But if you’re doubting the very basis of theory of genesis of action potential, then, you’ll question the very basis of what we ‘know’ and the confidence with which we know it. In which case, God bless you!😉

  12. September 17, 2009 at 10:56 PM

    I am yet to get you started on the modes of acquiring knowledge and also the fundamental axioms of science…

    “But if you’re doubting the very basis of theory of genesis of action potential, then, you’ll question the very basis of what we ‘know’ and the confidence with which we know it. In which case, God bless you! ;)”

    Well, it is you who said we need to keep experimenting and improving upon what we know. In that case, nothing is established and is subject to change, isn’t it?

  13. September 18, 2009 at 12:15 AM

    Of course, nothing of what we know is immutable. But, I’ll start showing distrust in a theory only when events contrary to its predicted outcomes start happening. But I’ll not leave out the possibility that a theory might have to be revised if a new set of data is acquired. Till that time comes the theory remains actionably valid. By ‘actionable’ I mean, I’ll use it in my daily life-situations.

  14. September 18, 2009 at 9:43 AM

    Mr. Ketan, you are a doctor, right? How long did it take for you to get that qualification?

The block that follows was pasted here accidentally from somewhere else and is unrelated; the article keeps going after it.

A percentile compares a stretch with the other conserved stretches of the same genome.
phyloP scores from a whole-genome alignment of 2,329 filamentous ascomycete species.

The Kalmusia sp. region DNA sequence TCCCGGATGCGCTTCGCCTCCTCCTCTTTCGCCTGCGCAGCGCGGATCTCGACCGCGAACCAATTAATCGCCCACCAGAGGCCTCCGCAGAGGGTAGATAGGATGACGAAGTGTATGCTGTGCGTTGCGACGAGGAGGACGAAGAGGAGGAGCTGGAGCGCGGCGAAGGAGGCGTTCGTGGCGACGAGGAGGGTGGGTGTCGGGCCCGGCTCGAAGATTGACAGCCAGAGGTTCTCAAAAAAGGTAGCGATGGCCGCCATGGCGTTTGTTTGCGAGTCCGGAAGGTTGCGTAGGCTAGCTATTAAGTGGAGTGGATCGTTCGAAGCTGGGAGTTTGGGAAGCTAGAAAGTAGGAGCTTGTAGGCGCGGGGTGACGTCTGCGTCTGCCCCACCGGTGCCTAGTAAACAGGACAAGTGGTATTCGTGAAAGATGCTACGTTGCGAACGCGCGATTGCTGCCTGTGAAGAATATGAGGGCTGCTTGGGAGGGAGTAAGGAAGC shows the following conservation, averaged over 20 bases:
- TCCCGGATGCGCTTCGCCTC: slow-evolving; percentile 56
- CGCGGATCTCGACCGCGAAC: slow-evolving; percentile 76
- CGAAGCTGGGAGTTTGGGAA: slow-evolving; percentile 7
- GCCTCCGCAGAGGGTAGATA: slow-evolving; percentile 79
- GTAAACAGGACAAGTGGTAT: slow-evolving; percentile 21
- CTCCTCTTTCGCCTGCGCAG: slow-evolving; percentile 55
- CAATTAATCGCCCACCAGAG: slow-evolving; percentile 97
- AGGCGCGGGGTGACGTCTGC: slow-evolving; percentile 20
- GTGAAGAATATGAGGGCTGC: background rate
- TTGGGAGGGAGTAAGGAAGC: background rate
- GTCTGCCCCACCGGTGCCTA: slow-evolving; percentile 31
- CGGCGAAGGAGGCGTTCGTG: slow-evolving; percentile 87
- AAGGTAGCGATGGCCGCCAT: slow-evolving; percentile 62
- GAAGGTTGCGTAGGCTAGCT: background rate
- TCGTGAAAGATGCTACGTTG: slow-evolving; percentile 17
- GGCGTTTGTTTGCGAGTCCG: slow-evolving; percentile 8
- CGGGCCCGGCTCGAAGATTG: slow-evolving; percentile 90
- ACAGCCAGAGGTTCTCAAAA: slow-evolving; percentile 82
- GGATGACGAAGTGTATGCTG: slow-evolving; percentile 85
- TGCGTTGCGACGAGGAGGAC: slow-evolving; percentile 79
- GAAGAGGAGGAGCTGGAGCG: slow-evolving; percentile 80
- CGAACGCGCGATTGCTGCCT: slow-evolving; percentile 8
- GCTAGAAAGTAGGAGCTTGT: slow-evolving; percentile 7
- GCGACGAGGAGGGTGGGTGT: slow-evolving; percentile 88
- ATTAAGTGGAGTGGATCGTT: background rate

• September 19, 2009 at 12:18 AM

      It took me about 5-and-a-half-years from the month I got admission to finish the course including internship.

  15. September 19, 2009 at 9:01 AM

    You were willing to spend 5.5 years of your life of studying medicine… what made you make that decision?

  16. September 20, 2009 at 6:05 AM

    I was most interested in cell biology. But there is very little scope for genuine research in India, more so in life sciences. So, I chose the closest compromise–MBBS, which would deal with subjects of my interest, offer reasonable scope for sufficient income and employment-guarantee.

  17. September 20, 2009 at 9:37 AM

    Then my question should have been “what made you interested in cell biology in the first place?”.

  18. September 20, 2009 at 5:21 PM

    Dear Ketan and others,

    I fully expected to face such comments from the educated class in India.
    But unfortunately, you buck the whole lot of scientific evidence and go into cell biology. It is probably more useful to answer the question.
    You may notice that not a single historian rose up to argue the point.
    You know why?
    Because it is very hard to debate the truth.
    And the truth is that this is peer reviewed scientific research done by Dr. Narahari Achar and me and we challenge anybody to prove us wrong.
    Otherwise, as they say, accept it.
    When the Krishna Karna Samvada found in the Mahabharata is proved to be right and every event, including all the events given below, it strikes me as slightly absurd that people can still believe that Mahabharata is myth.